“In considering whether there was a real likelihood of bias, the court does not look at the mind of the justice himself or at the mind of the chairman of the tribunal, or whoever it may be, who sits in a judicial capacity.  It does not look to see if there was a real likelihood that he would, or did, in fact favour one side at the expense of the other.  The court looks at the impression which would be given to other people.  Even if he was impartial as could be, nevertheless, if right-minded persons would think that, in the circumstances, there was a real likelihood of bias on his part, then he should not sit.  And if he does sit, his decision cannot stand.  …, nevertheless, there must appear to be a real likelihood of bias.  Surmise or conjecture is not enough…  There must be circumstances from which a reasonable man would think it likely or probable that the justice, or chairman, as the case may be, would, or did, favour one side unfairly at the expense of the other.  The court will not enquire whether he did, in fact, favour one side unfairly.  Suffice it that reasonable people might think that he did.  The reason is plain enough.  Justice must be rooted in confidence; and confidence is destroyed when right-minded people go away thinking; ‘the judge was biased’.” (my emphasis)

[25]      Both legal practitioners argued that Rule 38 (1) (a) empowers the Judge to only give directions with regard to who may mediate in a dispute.  They based their arguments on the use of the word “may” and not “shall” for that reason, it is their, view, that the non-use of the word shall, being peremptory, the court should not intervene.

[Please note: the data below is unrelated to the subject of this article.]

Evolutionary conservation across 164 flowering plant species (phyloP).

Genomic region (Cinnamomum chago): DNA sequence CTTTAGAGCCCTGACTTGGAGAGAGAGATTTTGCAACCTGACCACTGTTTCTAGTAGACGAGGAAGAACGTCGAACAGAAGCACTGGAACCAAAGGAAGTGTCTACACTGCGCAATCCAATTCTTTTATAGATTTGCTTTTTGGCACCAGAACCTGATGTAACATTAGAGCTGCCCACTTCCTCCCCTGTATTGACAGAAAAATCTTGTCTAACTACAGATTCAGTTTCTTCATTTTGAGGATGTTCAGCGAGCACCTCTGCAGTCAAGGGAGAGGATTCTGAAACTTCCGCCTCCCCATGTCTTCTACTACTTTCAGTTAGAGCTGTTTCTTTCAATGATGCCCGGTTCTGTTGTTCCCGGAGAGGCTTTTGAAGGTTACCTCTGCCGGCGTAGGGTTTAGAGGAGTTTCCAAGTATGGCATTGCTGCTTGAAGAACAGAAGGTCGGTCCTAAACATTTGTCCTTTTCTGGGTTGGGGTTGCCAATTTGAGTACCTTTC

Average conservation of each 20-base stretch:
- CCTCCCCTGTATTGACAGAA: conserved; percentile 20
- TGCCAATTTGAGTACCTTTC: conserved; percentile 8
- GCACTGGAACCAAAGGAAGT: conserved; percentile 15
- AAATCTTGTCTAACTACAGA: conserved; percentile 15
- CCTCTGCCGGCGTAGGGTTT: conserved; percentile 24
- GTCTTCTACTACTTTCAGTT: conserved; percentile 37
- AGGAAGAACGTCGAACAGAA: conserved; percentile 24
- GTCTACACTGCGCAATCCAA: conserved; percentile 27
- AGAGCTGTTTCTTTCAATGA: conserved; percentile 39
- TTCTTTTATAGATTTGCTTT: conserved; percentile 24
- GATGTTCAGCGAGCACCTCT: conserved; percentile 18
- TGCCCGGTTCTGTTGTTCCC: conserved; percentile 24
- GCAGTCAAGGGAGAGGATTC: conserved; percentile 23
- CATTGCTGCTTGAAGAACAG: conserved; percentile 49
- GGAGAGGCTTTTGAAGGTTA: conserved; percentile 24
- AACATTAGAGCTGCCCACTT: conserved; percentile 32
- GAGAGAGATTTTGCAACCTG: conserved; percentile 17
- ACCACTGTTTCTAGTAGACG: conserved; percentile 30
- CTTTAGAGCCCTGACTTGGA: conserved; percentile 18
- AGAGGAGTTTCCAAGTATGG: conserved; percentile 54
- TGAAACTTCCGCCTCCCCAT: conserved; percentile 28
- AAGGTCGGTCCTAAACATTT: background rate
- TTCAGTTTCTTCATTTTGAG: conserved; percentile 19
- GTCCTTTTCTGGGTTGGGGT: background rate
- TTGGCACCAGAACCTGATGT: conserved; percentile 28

[26]      While this indeed is in some circumstances a good academic argument the point which seems to have eluded them is that the court has a common law power to intervene where justice and fairness is being compromised.  The court cannot standby when it realises that the justice system is being compromised.  The court does not operate in a vacuum, but, within a live environment and must be seen to have a human face and has a duty to protect the image and dignity of the legal system.

[27]      I now turn to the circumstances of the two Greylings.  They are blood relatives as Mr. Greyling (Senior), the mediator is the father while Greyling (Junior) is the son.  His son is compromised in the whole process as it is unreasonable to expect him to forcefully and effectively argue a case before his own father.  This situation is undesirable and would place both of them in difficulties.